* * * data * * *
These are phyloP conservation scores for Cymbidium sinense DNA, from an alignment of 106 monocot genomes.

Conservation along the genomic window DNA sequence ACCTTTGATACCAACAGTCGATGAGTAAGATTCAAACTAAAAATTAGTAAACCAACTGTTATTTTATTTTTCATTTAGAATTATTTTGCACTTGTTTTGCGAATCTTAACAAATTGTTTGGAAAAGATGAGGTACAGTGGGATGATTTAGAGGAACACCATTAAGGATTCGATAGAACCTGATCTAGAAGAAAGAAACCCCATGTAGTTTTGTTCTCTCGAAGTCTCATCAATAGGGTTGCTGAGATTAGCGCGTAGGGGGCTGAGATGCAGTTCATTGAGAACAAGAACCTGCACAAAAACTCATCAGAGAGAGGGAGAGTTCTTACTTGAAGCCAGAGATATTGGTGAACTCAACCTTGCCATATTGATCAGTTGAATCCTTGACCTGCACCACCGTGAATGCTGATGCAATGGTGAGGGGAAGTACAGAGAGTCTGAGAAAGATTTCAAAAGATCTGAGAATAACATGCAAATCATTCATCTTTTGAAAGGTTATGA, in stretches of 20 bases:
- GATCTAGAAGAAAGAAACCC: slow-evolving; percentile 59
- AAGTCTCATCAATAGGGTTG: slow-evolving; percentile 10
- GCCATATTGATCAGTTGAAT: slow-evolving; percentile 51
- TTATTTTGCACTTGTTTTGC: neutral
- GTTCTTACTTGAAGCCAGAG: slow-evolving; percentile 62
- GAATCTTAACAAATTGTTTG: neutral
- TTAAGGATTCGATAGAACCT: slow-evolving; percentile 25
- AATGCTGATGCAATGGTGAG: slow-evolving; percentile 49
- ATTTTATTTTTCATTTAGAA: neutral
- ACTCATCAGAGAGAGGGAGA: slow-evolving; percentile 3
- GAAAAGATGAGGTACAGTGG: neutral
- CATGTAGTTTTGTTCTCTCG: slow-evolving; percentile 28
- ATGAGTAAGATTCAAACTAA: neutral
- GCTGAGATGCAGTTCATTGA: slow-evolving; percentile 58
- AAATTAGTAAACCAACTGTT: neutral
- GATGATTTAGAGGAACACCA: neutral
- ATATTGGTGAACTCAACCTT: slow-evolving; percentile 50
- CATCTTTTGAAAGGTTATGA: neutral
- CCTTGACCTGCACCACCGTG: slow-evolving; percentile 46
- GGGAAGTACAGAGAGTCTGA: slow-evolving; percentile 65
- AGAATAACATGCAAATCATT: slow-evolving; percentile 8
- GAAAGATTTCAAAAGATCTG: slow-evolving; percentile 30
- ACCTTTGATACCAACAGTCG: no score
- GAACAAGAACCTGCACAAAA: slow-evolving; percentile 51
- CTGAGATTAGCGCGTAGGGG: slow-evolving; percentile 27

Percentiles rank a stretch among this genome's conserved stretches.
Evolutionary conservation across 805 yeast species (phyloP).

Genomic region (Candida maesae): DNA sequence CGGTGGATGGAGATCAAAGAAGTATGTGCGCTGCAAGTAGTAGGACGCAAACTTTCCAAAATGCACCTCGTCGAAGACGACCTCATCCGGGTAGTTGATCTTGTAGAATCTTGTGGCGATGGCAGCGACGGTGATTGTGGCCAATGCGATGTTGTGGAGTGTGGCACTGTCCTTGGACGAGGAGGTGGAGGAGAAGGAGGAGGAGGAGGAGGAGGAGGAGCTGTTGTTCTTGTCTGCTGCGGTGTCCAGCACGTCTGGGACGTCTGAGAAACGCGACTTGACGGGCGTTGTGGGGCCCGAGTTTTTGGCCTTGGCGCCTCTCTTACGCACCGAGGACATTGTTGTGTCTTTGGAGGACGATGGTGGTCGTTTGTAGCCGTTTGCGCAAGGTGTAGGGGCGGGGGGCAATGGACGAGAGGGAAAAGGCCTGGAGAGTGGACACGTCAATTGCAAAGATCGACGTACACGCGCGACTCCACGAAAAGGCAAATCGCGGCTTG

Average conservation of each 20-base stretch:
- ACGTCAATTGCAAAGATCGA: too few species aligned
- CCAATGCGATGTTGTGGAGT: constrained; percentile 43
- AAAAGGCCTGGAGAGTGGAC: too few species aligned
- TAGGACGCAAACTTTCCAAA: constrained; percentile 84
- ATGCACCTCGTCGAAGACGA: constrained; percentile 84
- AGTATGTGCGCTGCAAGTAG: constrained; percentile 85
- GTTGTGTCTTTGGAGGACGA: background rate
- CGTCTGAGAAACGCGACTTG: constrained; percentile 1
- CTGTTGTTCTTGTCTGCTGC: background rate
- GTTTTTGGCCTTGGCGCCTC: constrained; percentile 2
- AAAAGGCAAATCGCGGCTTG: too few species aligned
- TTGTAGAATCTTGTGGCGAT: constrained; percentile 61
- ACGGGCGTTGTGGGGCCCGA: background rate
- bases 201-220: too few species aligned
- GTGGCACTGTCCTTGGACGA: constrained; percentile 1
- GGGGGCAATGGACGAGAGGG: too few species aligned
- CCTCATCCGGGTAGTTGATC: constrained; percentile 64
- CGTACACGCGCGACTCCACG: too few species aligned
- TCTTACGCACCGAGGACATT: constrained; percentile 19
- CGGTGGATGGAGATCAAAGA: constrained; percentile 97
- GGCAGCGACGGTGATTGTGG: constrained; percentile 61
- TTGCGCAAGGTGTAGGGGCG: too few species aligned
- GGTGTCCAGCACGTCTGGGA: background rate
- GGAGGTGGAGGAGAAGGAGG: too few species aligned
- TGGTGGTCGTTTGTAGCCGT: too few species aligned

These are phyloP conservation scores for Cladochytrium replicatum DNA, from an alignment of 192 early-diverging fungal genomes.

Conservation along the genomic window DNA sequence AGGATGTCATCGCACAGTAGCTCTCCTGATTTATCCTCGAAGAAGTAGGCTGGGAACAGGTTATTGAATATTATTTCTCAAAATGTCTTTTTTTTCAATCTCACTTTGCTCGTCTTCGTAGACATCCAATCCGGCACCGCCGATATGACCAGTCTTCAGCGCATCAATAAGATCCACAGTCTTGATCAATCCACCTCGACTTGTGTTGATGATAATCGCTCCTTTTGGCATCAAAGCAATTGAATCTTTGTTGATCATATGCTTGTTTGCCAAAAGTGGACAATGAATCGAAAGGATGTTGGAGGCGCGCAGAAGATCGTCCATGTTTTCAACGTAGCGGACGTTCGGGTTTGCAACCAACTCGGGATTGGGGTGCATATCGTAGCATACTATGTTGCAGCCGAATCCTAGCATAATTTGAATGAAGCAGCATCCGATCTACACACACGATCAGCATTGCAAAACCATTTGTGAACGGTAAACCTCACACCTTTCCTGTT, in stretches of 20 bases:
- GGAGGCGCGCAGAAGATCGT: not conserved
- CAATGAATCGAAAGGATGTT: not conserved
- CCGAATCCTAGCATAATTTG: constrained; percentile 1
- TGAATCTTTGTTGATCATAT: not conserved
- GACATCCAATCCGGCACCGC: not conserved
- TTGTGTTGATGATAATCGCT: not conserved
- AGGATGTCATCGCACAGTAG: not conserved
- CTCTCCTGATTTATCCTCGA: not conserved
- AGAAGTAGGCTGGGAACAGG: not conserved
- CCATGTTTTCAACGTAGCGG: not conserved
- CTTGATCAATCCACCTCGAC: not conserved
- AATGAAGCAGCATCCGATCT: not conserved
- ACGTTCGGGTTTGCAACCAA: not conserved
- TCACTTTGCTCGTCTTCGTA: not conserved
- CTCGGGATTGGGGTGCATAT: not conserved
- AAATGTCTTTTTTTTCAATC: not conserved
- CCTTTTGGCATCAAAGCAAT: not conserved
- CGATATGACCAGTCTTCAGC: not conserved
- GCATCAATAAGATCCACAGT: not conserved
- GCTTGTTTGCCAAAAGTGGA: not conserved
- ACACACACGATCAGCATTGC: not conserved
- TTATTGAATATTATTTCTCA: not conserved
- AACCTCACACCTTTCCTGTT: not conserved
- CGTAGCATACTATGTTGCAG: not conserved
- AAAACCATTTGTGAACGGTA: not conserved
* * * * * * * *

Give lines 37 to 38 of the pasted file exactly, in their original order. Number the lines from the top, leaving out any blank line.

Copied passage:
- AGTATGTGCGCTGCAAGTAG: constrained; percentile 85
- GTTGTGTCTTTGGAGGACGA: background rate